Yazoo was too pretty. Too delicate. His body, while fast and sleek, agile and flexible, simply couldn’t take the same kind of beating that Loz’s could. And he lacked an intimidating aura. Of the three of them, he carried an artist’s spirit, and Hojo had wanted a warrior. Yazoo had been trash, even before Loz had been.

And it didn’t help that at the moment, Yazoo happened to look very girly. He had his hair pulled up with some sort of bright red scrunchie that bared the nape of his neck. And that apron! Loz had to cover his mouth before he burst out laughing. Still, a chuckle slipped by him and Yazoo whirled at the sound, spatula raised.

That was it. Loz snickered loudly, unable to help himself. Of course, that didn’t help Yazoo’s temper either.

“Want some advice from your big brother?” Loz asked, pushing his way into the kitchen to dump some water on his ramen. “Don’t ever go out like that in public.”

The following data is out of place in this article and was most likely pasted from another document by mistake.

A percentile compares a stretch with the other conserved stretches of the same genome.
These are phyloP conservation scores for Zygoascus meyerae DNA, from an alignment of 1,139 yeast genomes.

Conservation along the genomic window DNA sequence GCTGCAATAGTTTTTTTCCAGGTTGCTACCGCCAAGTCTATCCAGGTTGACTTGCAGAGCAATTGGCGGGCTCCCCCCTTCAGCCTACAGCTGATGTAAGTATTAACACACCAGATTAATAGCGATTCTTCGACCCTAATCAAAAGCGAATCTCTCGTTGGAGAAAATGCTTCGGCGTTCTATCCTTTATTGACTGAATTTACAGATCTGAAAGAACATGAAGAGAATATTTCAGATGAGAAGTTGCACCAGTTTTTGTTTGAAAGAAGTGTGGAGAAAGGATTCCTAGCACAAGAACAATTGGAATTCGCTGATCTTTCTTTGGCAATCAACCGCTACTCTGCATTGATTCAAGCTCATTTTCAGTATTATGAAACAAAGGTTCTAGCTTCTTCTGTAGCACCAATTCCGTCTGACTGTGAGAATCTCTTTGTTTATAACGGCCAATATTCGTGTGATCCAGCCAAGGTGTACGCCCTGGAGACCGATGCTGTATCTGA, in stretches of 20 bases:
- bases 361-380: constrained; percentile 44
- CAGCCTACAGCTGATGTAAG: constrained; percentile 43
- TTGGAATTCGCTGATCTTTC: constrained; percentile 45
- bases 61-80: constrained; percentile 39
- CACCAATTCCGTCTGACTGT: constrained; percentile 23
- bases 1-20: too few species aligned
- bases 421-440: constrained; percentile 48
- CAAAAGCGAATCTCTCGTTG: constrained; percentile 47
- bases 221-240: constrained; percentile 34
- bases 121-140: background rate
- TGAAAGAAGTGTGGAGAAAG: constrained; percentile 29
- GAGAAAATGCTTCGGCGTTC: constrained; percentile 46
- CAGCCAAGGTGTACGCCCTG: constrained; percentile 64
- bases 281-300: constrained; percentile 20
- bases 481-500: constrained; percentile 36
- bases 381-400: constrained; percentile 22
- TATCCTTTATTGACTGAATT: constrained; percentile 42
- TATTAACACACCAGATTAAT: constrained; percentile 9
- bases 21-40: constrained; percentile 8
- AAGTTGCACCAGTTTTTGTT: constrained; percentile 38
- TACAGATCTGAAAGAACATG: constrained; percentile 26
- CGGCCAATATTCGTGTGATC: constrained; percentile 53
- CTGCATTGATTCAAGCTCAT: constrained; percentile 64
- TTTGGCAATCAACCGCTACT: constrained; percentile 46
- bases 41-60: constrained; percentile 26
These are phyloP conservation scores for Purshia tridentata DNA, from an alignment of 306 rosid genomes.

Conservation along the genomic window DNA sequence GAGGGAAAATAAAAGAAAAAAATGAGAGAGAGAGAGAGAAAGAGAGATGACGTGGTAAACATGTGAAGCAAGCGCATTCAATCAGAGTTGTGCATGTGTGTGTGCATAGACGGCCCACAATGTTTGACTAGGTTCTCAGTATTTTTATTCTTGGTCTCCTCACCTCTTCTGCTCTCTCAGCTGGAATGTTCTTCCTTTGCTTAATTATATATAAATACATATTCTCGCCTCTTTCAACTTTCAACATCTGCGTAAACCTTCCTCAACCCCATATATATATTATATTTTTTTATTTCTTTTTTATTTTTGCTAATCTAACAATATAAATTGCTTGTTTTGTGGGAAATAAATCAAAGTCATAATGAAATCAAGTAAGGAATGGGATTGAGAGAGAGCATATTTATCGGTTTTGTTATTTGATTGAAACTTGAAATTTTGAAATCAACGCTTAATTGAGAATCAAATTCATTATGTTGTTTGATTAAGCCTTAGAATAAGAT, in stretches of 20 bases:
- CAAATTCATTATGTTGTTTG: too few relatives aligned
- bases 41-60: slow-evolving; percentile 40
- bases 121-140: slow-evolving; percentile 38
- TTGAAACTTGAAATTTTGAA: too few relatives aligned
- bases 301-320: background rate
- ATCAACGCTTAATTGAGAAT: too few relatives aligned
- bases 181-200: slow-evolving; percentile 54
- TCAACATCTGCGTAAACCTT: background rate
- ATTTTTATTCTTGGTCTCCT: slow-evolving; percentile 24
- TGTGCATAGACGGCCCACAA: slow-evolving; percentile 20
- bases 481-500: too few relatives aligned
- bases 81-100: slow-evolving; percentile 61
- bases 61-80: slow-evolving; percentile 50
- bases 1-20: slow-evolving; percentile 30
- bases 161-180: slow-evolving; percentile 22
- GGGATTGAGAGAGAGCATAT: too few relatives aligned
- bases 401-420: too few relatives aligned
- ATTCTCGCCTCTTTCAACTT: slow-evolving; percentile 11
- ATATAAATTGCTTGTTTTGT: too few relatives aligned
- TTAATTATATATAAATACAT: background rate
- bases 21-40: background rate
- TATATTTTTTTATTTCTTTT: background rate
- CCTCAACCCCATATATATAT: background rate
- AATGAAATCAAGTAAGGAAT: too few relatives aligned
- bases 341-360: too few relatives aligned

Yazoo rolled his eyes. “Great pearl of wisdom there. I’ll lock it away with all the other ones I’ve gathered in the past few months.”

A few beeps and he popped the noodles into the microwave. Loz tried to peek into whatever Yazoo was cooking, but apparently, he wasn’t allowed to see yet because he was quickly intercepted.

“You’re just in the way,” he muttered, elbowing him out of the way.

Loz grinned, reaching up and poking his brother in the cheek, though it was a lot like tugging the tail of the tiger. “You know, you really look like some kind of parent right now.”

Yazoo smacked his hand away. “And you’re the child I never would have wanted.” Finally, his younger brother looked at him and made a face. “Playing with kids again? You’re filthy.”